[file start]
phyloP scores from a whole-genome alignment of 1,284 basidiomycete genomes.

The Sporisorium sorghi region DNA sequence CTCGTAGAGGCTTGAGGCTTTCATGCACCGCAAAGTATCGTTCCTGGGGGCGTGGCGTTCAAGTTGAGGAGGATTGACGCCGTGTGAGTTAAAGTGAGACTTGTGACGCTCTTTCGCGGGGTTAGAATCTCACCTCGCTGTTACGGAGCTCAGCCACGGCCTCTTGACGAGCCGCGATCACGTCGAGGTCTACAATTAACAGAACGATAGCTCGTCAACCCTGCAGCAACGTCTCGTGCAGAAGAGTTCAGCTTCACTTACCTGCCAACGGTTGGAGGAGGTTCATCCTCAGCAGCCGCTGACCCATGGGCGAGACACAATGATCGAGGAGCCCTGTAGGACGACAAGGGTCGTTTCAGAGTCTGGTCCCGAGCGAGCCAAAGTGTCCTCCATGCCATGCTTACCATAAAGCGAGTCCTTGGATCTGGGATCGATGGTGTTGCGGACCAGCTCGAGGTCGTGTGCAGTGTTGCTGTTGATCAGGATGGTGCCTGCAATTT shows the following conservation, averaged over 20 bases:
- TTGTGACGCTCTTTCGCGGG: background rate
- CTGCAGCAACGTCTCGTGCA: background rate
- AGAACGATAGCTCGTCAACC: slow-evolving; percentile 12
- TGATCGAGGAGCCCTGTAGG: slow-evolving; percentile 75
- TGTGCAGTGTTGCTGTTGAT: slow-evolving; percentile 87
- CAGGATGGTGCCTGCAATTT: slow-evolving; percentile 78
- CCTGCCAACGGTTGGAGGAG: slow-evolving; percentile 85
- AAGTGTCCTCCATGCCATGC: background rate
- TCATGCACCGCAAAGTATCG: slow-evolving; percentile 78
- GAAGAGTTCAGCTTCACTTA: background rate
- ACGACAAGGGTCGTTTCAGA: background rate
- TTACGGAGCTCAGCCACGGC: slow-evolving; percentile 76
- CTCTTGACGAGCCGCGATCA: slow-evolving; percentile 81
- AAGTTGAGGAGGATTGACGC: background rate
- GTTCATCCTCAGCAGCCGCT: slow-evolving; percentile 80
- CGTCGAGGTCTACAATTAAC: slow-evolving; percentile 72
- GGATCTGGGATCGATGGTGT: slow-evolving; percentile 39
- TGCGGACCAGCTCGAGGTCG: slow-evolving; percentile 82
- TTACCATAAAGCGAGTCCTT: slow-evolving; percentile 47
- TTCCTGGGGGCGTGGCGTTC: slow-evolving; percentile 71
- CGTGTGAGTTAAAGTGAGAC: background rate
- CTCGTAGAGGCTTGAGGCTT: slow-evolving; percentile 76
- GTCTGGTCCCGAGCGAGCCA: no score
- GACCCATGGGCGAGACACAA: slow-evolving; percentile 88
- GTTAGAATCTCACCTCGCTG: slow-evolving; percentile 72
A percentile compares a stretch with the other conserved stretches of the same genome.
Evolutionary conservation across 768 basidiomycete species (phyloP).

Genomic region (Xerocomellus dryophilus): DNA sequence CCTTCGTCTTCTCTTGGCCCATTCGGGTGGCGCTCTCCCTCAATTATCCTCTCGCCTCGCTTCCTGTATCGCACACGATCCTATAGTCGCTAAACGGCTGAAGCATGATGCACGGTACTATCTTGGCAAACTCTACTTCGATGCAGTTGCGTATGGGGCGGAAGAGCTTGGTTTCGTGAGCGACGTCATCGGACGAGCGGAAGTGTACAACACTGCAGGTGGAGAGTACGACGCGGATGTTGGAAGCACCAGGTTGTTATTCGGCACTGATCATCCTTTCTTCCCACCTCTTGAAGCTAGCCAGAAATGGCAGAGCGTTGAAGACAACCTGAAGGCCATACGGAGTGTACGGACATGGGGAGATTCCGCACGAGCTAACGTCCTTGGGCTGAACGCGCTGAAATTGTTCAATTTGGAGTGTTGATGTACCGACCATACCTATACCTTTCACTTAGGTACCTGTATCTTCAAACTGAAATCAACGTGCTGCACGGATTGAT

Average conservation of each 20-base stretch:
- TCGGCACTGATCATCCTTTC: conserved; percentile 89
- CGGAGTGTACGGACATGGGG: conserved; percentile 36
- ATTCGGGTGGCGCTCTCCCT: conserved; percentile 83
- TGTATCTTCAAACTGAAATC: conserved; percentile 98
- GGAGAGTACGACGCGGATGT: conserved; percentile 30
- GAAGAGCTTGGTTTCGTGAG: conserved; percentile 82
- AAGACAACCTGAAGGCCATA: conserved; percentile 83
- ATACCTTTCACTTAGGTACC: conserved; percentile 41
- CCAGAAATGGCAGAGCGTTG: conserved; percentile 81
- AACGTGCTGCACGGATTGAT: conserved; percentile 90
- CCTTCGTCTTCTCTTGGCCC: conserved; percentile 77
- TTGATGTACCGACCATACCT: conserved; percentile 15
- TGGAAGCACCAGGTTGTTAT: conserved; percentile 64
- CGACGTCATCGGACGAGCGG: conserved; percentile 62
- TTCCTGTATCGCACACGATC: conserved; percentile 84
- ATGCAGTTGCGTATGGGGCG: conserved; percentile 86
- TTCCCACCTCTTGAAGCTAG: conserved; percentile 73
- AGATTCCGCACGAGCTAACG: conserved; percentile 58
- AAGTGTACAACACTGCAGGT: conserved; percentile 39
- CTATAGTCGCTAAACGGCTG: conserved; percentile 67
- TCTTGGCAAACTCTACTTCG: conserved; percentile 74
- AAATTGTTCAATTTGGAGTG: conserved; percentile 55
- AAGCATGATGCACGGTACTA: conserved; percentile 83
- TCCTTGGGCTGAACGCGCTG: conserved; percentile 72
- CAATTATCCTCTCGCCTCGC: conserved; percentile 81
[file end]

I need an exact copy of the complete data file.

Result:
phyloP scores from a whole-genome alignment of 1,284 basidiomycete genomes.

The Sporisorium sorghi region DNA sequence CTCGTAGAGGCTTGAGGCTTTCATGCACCGCAAAGTATCGTTCCTGGGGGCGTGGCGTTCAAGTTGAGGAGGATTGACGCCGTGTGAGTTAAAGTGAGACTTGTGACGCTCTTTCGCGGGGTTAGAATCTCACCTCGCTGTTACGGAGCTCAGCCACGGCCTCTTGACGAGCCGCGATCACGTCGAGGTCTACAATTAACAGAACGATAGCTCGTCAACCCTGCAGCAACGTCTCGTGCAGAAGAGTTCAGCTTCACTTACCTGCCAACGGTTGGAGGAGGTTCATCCTCAGCAGCCGCTGACCCATGGGCGAGACACAATGATCGAGGAGCCCTGTAGGACGACAAGGGTCGTTTCAGAGTCTGGTCCCGAGCGAGCCAAAGTGTCCTCCATGCCATGCTTACCATAAAGCGAGTCCTTGGATCTGGGATCGATGGTGTTGCGGACCAGCTCGAGGTCGTGTGCAGTGTTGCTGTTGATCAGGATGGTGCCTGCAATTT shows the following conservation, averaged over 20 bases:
- TTGTGACGCTCTTTCGCGGG: background rate
- CTGCAGCAACGTCTCGTGCA: background rate
- AGAACGATAGCTCGTCAACC: slow-evolving; percentile 12
- TGATCGAGGAGCCCTGTAGG: slow-evolving; percentile 75
- TGTGCAGTGTTGCTGTTGAT: slow-evolving; percentile 87
- CAGGATGGTGCCTGCAATTT: slow-evolving; percentile 78
- CCTGCCAACGGTTGGAGGAG: slow-evolving; percentile 85
- AAGTGTCCTCCATGCCATGC: background rate
- TCATGCACCGCAAAGTATCG: slow-evolving; percentile 78
- GAAGAGTTCAGCTTCACTTA: background rate
- ACGACAAGGGTCGTTTCAGA: background rate
- TTACGGAGCTCAGCCACGGC: slow-evolving; percentile 76
- CTCTTGACGAGCCGCGATCA: slow-evolving; percentile 81
- AAGTTGAGGAGGATTGACGC: background rate
- GTTCATCCTCAGCAGCCGCT: slow-evolving; percentile 80
- CGTCGAGGTCTACAATTAAC: slow-evolving; percentile 72
- GGATCTGGGATCGATGGTGT: slow-evolving; percentile 39
- TGCGGACCAGCTCGAGGTCG: slow-evolving; percentile 82
- TTACCATAAAGCGAGTCCTT: slow-evolving; percentile 47
- TTCCTGGGGGCGTGGCGTTC: slow-evolving; percentile 71
- CGTGTGAGTTAAAGTGAGAC: background rate
- CTCGTAGAGGCTTGAGGCTT: slow-evolving; percentile 76
- GTCTGGTCCCGAGCGAGCCA: no score
- GACCCATGGGCGAGACACAA: slow-evolving; percentile 88
- GTTAGAATCTCACCTCGCTG: slow-evolving; percentile 72
A percentile compares a stretch with the other conserved stretches of the same genome.
Evolutionary conservation across 768 basidiomycete species (phyloP).

Genomic region (Xerocomellus dryophilus): DNA sequence CCTTCGTCTTCTCTTGGCCCATTCGGGTGGCGCTCTCCCTCAATTATCCTCTCGCCTCGCTTCCTGTATCGCACACGATCCTATAGTCGCTAAACGGCTGAAGCATGATGCACGGTACTATCTTGGCAAACTCTACTTCGATGCAGTTGCGTATGGGGCGGAAGAGCTTGGTTTCGTGAGCGACGTCATCGGACGAGCGGAAGTGTACAACACTGCAGGTGGAGAGTACGACGCGGATGTTGGAAGCACCAGGTTGTTATTCGGCACTGATCATCCTTTCTTCCCACCTCTTGAAGCTAGCCAGAAATGGCAGAGCGTTGAAGACAACCTGAAGGCCATACGGAGTGTACGGACATGGGGAGATTCCGCACGAGCTAACGTCCTTGGGCTGAACGCGCTGAAATTGTTCAATTTGGAGTGTTGATGTACCGACCATACCTATACCTTTCACTTAGGTACCTGTATCTTCAAACTGAAATCAACGTGCTGCACGGATTGAT

Average conservation of each 20-base stretch:
- TCGGCACTGATCATCCTTTC: conserved; percentile 89
- CGGAGTGTACGGACATGGGG: conserved; percentile 36
- ATTCGGGTGGCGCTCTCCCT: conserved; percentile 83
- TGTATCTTCAAACTGAAATC: conserved; percentile 98
- GGAGAGTACGACGCGGATGT: conserved; percentile 30
- GAAGAGCTTGGTTTCGTGAG: conserved; percentile 82
- AAGACAACCTGAAGGCCATA: conserved; percentile 83
- ATACCTTTCACTTAGGTACC: conserved; percentile 41
- CCAGAAATGGCAGAGCGTTG: conserved; percentile 81
- AACGTGCTGCACGGATTGAT: conserved; percentile 90
- CCTTCGTCTTCTCTTGGCCC: conserved; percentile 77
- TTGATGTACCGACCATACCT: conserved; percentile 15
- TGGAAGCACCAGGTTGTTAT: conserved; percentile 64
- CGACGTCATCGGACGAGCGG: conserved; percentile 62
- TTCCTGTATCGCACACGATC: conserved; percentile 84
- ATGCAGTTGCGTATGGGGCG: conserved; percentile 86
- TTCCCACCTCTTGAAGCTAG: conserved; percentile 73
- AGATTCCGCACGAGCTAACG: conserved; percentile 58
- AAGTGTACAACACTGCAGGT: conserved; percentile 39
- CTATAGTCGCTAAACGGCTG: conserved; percentile 67
- TCTTGGCAAACTCTACTTCG: conserved; percentile 74
- AAATTGTTCAATTTGGAGTG: conserved; percentile 55
- AAGCATGATGCACGGTACTA: conserved; percentile 83
- TCCTTGGGCTGAACGCGCTG: conserved; percentile 72
- CAATTATCCTCTCGCCTCGC: conserved; percentile 81